[This is part of a running series on translating Second Timothy. See the introductory post for more information — RB]
Phrasing/Translation: 2Ti 1.15-18
15 Οἶδας τοῦτο,
15 You know this,
ὅτι ἀπεστράφησάν με
that they have turned away from me—
πάντες οἱ ἐν τῇ Ἀσίᾳ,
all those in Asia,
ὧν ἐστιν Φύγελος καὶ Ἑρμογένης.
among whom are Phygelus and Hermogenes.
16 δῴη ἔλεος ὁ κύριος τῷ Ὀνησιφόρου οἴκῳ,
16 May the Lord grant mercy to the house of Onesiphorus,
ὅτι πολλάκις με ἀνέψυξεν
because many times he refreshed me.
καὶ τὴν ἅλυσίν μου οὐκ ἐπαισχύνθη,
He was not afraid of my chains,
17 ἀλλὰ γενόμενος ἐν Ῥώμῃ σπουδαίως ἐζήτησέν με καὶ εὗρεν·
17 but having arrived in Rome he diligently sought and found me.
18 δῴη αὐτῷ ὁ κύριος εὑρεῖν ἔλεος
18 May the Lord grant him to find mercy
from the Lord
ἐν ἐκείνῃ τῇ ἡμέρᾳ.
on that day.
ὅσα ἐν Ἐφέσῳ διηκόνησεν,
of all the service he rendered in Ephesus,
βέλτιον σὺ γινώσκεις.
you are well aware.
Οἶδας τοῦτο] Runge (Discourse Grammar) labels this a “meta-comment”; from an epistolary form-critical perspective it may also be seen as an instance of the “disclosure formula” (e.g. Marshall). The idea of both approaches is to recognize that this is an instance where the author steps back from his default voice and exhorts the reader/hearer to pay attention to what follows because it is important. In this case, τοῦτο looks ahead to the content of the subordinate clause that immediately follows. Note also that Οἶδας is in the second person singular (that is, the referent would be the addressee, Timothy). Many think that this letter was written to a larger group, but grammatical cues such as this may argue against that notion.
ὅτι ἀπεστράφησάν με] subordinate clause, this is the content referenced by “know this”.
πάντες οἱ ἐν τῇ Ἀσίᾳ] Here Paul more fully describes who was turning away from him. This is likely not a reference to everyone, everywhere in Asia, who was a Christian. It is more likely a reference to subordinates of Paul in Asia. This scope is clarified by the next comment, a relative clause that sharpens the scope of “all those in Asia”.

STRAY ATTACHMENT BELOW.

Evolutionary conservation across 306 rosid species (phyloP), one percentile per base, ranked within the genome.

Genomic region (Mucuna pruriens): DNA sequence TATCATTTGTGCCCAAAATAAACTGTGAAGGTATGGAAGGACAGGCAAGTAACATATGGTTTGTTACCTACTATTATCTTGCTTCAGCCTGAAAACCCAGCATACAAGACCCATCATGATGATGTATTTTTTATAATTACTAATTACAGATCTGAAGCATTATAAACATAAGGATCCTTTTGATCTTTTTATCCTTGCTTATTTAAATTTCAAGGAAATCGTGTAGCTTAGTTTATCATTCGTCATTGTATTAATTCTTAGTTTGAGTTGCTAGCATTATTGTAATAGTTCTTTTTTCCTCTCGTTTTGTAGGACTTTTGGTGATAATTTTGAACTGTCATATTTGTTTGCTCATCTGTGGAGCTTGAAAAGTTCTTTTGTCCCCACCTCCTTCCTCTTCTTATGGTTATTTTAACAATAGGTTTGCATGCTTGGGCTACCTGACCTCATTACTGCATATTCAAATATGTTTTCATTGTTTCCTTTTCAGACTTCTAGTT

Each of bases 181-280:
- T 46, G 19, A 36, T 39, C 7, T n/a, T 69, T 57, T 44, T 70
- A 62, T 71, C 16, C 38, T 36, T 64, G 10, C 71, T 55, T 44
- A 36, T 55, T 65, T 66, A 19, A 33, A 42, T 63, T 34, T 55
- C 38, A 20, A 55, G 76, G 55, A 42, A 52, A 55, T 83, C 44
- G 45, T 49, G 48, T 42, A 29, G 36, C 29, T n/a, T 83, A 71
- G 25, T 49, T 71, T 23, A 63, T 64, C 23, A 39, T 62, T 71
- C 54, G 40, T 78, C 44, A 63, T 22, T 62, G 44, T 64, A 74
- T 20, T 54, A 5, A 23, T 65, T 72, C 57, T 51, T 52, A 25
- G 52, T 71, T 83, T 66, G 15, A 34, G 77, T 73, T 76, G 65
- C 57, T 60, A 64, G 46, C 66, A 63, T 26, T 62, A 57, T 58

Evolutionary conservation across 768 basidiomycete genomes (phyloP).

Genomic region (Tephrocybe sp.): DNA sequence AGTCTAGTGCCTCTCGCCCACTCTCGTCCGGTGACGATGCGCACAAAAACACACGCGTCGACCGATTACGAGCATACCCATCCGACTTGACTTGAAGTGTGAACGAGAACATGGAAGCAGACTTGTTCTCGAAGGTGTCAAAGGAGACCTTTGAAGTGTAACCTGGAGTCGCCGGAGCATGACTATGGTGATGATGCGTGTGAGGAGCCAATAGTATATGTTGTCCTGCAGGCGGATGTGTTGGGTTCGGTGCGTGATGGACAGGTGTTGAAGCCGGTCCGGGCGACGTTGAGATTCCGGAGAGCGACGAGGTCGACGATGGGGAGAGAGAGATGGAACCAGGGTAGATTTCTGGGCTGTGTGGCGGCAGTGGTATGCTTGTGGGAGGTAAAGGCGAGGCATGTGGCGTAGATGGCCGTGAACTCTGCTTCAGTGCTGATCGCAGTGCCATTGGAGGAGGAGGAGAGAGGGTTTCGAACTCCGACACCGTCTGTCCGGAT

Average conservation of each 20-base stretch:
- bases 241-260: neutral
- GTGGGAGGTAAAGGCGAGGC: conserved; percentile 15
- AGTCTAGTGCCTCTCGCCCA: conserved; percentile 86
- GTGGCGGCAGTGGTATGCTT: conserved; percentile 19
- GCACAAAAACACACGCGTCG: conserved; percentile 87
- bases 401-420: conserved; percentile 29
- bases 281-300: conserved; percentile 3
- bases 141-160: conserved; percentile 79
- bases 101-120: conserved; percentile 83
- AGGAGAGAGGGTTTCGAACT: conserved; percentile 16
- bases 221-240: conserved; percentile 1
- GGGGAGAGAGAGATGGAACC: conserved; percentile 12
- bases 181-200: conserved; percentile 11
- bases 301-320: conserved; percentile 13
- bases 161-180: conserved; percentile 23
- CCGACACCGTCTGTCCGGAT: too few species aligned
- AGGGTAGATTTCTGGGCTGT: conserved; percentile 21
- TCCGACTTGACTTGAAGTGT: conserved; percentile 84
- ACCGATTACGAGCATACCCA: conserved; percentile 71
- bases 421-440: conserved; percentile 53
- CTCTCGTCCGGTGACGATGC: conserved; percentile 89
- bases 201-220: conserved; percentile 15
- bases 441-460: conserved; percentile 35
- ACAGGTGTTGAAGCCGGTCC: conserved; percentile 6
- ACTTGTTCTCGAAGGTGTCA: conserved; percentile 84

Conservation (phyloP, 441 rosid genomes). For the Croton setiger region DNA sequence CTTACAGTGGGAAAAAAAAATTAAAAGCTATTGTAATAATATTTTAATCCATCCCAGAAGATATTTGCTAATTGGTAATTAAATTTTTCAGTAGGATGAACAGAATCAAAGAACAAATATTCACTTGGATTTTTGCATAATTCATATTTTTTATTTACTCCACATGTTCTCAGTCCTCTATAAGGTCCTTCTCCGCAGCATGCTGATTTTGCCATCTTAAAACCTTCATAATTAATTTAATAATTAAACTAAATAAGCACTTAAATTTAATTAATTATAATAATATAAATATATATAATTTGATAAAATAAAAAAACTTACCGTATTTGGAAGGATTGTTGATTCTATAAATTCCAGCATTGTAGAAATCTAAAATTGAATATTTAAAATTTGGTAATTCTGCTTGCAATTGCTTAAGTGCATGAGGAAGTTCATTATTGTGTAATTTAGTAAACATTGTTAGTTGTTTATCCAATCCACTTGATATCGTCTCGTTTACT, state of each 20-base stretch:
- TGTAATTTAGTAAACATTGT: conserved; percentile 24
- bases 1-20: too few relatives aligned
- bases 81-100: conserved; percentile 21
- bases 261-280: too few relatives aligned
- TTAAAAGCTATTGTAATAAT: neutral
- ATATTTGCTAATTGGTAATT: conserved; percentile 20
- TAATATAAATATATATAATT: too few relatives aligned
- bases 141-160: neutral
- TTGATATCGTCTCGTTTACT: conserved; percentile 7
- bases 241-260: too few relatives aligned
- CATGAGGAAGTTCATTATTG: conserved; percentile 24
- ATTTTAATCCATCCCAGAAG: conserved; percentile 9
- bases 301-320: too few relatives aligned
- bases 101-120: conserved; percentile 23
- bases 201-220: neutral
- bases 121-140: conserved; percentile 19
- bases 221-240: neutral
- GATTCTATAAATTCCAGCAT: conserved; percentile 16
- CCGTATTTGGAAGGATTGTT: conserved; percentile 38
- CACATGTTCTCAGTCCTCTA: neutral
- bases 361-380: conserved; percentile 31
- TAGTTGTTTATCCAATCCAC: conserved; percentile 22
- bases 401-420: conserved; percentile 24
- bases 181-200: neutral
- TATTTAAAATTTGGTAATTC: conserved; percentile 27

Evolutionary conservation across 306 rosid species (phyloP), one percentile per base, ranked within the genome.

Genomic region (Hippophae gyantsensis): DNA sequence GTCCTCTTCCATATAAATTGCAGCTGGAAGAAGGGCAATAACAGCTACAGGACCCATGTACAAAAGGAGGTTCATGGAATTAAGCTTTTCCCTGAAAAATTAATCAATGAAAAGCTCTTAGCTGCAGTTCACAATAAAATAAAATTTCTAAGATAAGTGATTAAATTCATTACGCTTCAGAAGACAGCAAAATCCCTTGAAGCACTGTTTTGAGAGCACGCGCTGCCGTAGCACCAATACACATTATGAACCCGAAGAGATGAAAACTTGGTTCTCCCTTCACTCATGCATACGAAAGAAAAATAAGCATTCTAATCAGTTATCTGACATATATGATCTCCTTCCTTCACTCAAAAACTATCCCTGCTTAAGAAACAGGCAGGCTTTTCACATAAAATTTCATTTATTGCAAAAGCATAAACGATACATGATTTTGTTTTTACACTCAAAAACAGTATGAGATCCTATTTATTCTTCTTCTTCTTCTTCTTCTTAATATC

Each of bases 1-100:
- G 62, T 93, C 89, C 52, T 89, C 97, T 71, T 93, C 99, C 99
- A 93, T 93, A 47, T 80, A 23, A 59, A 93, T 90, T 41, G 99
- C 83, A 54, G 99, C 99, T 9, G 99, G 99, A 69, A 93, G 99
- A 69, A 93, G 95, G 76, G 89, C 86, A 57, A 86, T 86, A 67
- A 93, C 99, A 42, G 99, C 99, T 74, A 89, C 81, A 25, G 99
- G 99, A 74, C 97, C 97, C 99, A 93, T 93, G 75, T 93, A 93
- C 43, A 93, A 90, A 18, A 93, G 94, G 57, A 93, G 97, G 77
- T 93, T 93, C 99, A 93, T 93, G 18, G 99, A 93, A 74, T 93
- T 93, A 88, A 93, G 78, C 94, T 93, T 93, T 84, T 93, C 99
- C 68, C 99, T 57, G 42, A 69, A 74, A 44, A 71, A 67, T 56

ὧν ἐστιν Φύγελος καὶ Ἑρμογένης] Here Paul references two specific people, Phygelus and Hermogenes, among the group of “all those who are in Asia”. Because Paul goes to this level of detail here, it is likely that the previous reference is also a smaller group of people, not the mass of Asian Christendom.
δῴη ἔλεος ὁ κύριος] Here δῴη is the aorist optative of διδωμι. Occurrence of the optative is relatively rare in the NT, notable is use of the same verb (with same parsing) in verse 18 below.
ὅτι πολλάκις με ἀνέψυξεν] A subordinate clause, here providing the reason for Paul’s wish that the Lord bestow mercy on the household of Onesiphorus: “because many times he refreshed me”.
καὶ] In the above translation, what is one sentence in the Greek I have split into two English sentences. As I read the verse at present, this καὶ marks the beginning of a new clause, where two parts are joined by αλλα and a comparison is made. In the English, this makes more sense as a separate sentence. This instance of καὶ is necessary in that it marks development of the previous clause, but it need not be “Englished” literally (“and”) as inserting a sentence break in the translation recognizes its function.
καὶ τὴν ἅλυσίν μου οὐκ ἐπαισχύνθη] As noted above, this clause (“He was not afraid of my chains”) is involved in a contrast with the clause that follows it. This portion is the “Counterpoint” (cf. Runge, Discourse Grammar), providing a platform for contrast with what follows.